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Religion and the Decline of Magic: Studies in Popular Beliefs in Sixteenth and Seventeenth-Century England (Penguin History) Paperback – January 1, 2003
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The vast majority of the book focuses on the epic battle waged between religion and magic. Thomas recounts attempts by the medieval Church in England to control the blurred line between religion and magic. The medieval Church's accommodation with magic gave it the image of possessing "a vast reservoir of magical power." (p. 51) He argues with persuasion that Church officials fought against magic with one hand, while accommodating--perhaps exploiting--magic with the other.
Thomas details with vigor Protestant attempts to stamp out magic. The Reformers' opposition to magic was proportional to their degree of antagonism toward the medieval Church. The Anglicans' affinity for Catholic ritual left room for magic. Conversely, Protestants attacked Catholicism just as ardently as they assaulted magic. They relegated sacraments, demystified clerical powers, and eliminated popular festivals. Protestant efforts not only chipped away at magic's appeal; they also created a new concept of religion: one centered on faith rather than practices (p.88)--a feat whose significance was not lost on Thomas.Read more ›
So your "helpful" votes are greatly appreciated. A short review is not necessarily a bad review if it leads you to a fascinating book. In this review, I have just noted the general theme. Thanks
"Religion and the Decline of Magic" is full of insights that help us understand the appeal of magic and our intellectual heritage. Why isn't magic as popular today as religion? What happened?
In his massive study, Keith Thomas says of the occult beliefs in astrology, witchcraft, magical healing, divination, ancient prophecies, ghosts, and fairies that:
"In offering an explanation for misfortune, and a means of redress at times of adversity, they seemed to be discharging a role very close to that of the established Church and its rivals. Sometimes they were parasitic upon Christian teaching; sometimes they were in sharp rivalry to it."
I won't attempt a detailed review, but this book is highly recommended as background for the emergence of Mormonism (not the subject of Thomas' book, however). But Joseph Smith's claims clearly had a genealogy going back to 16th century Europe.
Paul Slack in "History Today" (1981) said: "Few historians have that ability to surprise and convince with unfailing regularity, to say something absolutely original and make it seem self-evident. That is why "Religion and the Decline of Magic" remains a commanding work, one of the three or four outstanding pieces of historical writing to have appeared in the last thirty years."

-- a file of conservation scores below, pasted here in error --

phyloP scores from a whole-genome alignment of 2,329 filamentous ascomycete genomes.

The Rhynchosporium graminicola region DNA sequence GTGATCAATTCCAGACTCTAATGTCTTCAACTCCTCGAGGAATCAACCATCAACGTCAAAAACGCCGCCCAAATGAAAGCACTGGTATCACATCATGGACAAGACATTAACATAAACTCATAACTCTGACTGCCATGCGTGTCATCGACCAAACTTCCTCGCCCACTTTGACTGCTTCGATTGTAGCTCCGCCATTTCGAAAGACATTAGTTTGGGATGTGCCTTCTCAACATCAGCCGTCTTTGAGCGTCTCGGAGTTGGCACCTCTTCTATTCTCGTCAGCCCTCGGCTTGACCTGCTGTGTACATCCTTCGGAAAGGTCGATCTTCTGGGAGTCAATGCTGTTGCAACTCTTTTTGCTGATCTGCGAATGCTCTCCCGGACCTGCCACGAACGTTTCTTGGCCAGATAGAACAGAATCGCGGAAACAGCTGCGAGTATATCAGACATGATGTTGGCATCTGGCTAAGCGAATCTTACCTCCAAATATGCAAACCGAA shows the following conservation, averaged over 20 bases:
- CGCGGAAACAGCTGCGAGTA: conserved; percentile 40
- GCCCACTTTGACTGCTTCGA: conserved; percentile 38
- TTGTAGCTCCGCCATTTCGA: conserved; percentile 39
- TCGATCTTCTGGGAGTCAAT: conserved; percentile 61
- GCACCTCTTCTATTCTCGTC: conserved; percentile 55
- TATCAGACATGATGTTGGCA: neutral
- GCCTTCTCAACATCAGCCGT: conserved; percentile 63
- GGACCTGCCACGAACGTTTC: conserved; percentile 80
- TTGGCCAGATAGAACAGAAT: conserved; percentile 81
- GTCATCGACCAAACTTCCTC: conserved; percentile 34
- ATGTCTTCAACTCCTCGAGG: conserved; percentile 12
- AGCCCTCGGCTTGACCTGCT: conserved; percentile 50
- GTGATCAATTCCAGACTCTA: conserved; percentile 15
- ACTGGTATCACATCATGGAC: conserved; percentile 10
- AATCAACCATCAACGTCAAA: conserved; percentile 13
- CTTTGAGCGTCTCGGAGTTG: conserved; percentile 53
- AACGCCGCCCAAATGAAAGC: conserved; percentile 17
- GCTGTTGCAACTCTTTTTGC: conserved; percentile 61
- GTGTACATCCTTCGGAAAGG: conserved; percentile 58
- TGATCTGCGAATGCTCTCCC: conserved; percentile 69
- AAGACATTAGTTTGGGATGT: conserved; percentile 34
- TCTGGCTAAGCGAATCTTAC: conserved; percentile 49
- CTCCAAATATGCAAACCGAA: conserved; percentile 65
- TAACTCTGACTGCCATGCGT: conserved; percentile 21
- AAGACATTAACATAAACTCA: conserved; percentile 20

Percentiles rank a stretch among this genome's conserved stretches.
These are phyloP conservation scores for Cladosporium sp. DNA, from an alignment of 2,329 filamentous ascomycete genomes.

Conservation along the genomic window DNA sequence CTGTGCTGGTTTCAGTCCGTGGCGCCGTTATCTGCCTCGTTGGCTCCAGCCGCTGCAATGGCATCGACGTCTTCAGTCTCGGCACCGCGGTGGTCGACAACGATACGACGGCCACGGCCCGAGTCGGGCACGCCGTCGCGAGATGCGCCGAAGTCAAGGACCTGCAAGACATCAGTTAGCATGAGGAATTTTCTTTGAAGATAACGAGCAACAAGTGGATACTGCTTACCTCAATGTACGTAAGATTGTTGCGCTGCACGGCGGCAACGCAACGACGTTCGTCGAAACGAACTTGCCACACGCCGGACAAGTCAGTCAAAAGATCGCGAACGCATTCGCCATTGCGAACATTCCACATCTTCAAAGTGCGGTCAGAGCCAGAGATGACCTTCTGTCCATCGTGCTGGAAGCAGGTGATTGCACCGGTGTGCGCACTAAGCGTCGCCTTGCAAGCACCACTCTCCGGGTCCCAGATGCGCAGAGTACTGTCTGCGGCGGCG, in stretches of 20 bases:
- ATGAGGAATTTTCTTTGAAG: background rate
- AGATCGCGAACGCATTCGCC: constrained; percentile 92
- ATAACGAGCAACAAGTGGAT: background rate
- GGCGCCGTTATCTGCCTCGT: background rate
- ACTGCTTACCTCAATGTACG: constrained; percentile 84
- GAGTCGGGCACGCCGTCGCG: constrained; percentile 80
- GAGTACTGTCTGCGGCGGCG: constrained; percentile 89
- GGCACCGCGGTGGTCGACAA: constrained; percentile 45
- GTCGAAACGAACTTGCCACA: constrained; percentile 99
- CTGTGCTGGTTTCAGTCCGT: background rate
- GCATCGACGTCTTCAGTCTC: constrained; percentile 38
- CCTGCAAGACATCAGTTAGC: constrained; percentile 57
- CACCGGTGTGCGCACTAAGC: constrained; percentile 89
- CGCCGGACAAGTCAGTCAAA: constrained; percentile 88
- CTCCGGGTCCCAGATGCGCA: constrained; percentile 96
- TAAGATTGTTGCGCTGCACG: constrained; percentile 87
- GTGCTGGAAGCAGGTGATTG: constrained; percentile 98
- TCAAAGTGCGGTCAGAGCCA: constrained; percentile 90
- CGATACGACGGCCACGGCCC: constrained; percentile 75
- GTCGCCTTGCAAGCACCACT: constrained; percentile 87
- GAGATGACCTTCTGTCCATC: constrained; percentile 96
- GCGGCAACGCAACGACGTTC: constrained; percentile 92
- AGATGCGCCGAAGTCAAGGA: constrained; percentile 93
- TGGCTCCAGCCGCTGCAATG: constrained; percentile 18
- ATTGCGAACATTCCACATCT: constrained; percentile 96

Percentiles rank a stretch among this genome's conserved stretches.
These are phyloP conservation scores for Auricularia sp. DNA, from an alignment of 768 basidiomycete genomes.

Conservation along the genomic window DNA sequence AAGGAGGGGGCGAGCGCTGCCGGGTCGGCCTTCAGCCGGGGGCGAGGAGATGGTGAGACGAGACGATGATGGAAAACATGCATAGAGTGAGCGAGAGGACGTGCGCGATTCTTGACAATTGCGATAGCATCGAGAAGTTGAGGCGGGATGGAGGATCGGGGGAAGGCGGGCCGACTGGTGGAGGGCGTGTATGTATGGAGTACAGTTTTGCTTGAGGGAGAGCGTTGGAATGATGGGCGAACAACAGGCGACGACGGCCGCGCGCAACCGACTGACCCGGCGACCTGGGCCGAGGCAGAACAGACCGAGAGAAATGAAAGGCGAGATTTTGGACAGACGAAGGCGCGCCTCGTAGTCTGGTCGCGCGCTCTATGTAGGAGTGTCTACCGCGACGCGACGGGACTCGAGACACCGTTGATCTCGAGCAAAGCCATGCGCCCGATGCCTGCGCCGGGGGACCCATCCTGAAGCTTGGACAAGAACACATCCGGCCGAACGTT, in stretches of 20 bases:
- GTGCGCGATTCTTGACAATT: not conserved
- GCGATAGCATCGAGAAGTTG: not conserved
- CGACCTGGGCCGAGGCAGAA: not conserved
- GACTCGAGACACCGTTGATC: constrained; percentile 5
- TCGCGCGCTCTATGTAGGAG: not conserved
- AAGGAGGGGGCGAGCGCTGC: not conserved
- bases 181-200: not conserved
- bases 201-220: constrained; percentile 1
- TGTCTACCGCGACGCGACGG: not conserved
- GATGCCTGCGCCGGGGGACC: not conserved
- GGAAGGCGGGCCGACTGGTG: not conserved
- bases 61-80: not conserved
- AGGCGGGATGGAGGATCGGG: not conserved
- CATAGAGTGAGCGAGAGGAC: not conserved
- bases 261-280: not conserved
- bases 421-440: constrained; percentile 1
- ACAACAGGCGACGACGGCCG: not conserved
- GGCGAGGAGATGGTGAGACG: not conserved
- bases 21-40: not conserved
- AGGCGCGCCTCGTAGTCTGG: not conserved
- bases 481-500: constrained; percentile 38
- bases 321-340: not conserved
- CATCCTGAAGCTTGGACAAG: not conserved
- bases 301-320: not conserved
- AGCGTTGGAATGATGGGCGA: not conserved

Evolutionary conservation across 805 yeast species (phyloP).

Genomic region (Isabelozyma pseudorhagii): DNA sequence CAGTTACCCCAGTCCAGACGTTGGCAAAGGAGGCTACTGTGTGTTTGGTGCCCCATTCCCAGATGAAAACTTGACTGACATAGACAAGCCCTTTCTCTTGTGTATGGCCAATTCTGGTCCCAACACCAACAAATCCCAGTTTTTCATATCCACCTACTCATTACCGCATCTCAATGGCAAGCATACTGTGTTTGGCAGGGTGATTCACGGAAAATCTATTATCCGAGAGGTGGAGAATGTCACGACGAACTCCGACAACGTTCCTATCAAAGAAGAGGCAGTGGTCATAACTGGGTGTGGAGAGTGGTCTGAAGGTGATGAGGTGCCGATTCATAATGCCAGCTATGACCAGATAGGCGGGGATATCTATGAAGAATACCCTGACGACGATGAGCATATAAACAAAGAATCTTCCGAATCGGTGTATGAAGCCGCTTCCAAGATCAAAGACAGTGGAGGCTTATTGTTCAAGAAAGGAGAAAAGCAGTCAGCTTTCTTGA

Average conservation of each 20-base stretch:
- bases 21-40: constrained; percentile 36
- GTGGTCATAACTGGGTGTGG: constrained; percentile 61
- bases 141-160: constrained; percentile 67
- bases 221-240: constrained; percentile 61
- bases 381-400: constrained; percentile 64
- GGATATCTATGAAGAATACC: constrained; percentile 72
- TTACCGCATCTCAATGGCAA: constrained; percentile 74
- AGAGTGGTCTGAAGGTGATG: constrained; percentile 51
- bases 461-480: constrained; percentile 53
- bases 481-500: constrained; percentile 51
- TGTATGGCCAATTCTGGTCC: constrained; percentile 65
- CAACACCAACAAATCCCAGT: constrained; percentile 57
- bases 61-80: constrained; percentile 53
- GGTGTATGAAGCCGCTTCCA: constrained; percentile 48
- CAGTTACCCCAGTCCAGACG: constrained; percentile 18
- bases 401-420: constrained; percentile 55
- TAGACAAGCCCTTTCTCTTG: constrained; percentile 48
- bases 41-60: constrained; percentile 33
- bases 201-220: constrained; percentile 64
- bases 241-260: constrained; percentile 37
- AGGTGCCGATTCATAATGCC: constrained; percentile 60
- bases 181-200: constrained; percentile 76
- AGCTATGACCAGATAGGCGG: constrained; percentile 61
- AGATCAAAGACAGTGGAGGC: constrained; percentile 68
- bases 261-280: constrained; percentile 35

For a detailed review, read the other reviewer's excellent posting. I would only add that Thomas' book should have been given five stars. What a praiseworthy work of scholarship!
Thomas's subject is--as the title proclaims--the prevalence of and subsequent decline in magical beliefs in the Great Britain in the 16th and 17th centuries. He surveys magic in a myriad of forms: magical elements within religious practice, village wizards and cunning men, astrology, prophecies, and--in the most famous and frequently referred to section--witches. My favorite sections were those dealing with astrology and witchcraft, as well as the beginning chapter dealing with "nasty, brutish, and short" quality of life at the time in England. The book is filled to the brim with fascinating bits of information, such as the fact that most of the caloric intake of men, women, and even children at the time came from beer, and that at sea an allotment of a gallon of beer a day was made! The inescapable conclusion was that Britain was a nation of alcoholics.
I find it difficult to overpraise this book. Since reading it during the summer, I have found dozens of references to it in various works, and always with the highest praise attached. One of the blurbs on the back of the beautiful new paperback edition recently put out by Oxford University Press claims that it is one of the two or three greatest works of history in the past thirty years, and I have no reason to doubt it.Read more ›
Most Recent Customer Reviews
This is a scholarly work, not lightweight entertainment. That being said, the book is well written and quite interesting. Read morePublished 36 minutes ago by Jeanne Tassotto
Interesting and detailed view of how everyday life was influenced and driven by forces that have been lost to modern ways.Published 11 days ago by Derek
very well researched, subject sounded interesting but I wasn't prepared for the depth of this study, parts were very interesting for nonacademic reader but mostly it is for... Read morePublished 22 days ago by lovesdogs
Clearly written by a scholar/researcher so don't pick it up if you're looking for a fast-paced grab-attention kind of read.Published 1 month ago by sbw
If half stars were available, I'd probably add another half for this book. I have two complaints about the book, and fixing one would have helped the other. Read morePublished 2 months ago by J. Harshbarger
Furnished info that I had never really thought about in this context. Reading this as a Catholic, it opened my eyes to the Reformation and the way people looked at religion and... Read morePublished 3 months ago by PACS Ed